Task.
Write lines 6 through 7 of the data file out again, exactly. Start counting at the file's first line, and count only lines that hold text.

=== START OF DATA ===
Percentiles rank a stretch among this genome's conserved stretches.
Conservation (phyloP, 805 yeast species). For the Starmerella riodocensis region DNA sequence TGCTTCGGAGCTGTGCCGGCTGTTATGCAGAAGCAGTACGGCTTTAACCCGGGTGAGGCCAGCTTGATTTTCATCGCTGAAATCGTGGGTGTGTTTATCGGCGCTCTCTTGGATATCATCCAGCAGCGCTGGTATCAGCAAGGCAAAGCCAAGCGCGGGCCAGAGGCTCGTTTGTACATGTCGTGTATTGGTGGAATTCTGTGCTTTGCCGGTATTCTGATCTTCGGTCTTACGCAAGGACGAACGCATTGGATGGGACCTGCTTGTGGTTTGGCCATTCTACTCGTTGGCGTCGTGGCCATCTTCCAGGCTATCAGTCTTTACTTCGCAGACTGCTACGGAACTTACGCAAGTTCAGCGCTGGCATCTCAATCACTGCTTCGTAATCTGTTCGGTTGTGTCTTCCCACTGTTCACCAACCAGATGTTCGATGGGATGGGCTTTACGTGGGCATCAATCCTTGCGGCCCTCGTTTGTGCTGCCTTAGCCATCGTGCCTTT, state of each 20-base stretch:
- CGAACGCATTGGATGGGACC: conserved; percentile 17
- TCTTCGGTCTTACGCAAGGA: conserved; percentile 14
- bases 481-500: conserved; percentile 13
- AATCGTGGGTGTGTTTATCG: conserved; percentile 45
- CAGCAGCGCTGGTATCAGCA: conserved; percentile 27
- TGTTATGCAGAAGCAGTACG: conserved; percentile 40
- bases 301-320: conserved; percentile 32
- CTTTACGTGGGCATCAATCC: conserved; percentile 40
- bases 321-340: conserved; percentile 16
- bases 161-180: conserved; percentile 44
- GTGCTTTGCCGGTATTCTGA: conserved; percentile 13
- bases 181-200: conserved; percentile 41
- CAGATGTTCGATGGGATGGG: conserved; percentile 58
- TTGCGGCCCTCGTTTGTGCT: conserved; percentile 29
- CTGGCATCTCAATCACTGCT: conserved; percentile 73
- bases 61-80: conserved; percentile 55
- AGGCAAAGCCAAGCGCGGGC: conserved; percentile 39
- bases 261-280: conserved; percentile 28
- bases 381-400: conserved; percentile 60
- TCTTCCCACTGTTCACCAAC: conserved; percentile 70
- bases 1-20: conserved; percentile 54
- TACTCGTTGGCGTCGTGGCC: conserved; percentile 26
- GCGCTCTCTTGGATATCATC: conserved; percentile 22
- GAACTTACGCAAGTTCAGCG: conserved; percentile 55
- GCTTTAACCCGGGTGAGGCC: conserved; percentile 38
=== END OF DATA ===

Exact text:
- AATCGTGGGTGTGTTTATCG: conserved; percentile 45
- CAGCAGCGCTGGTATCAGCA: conserved; percentile 27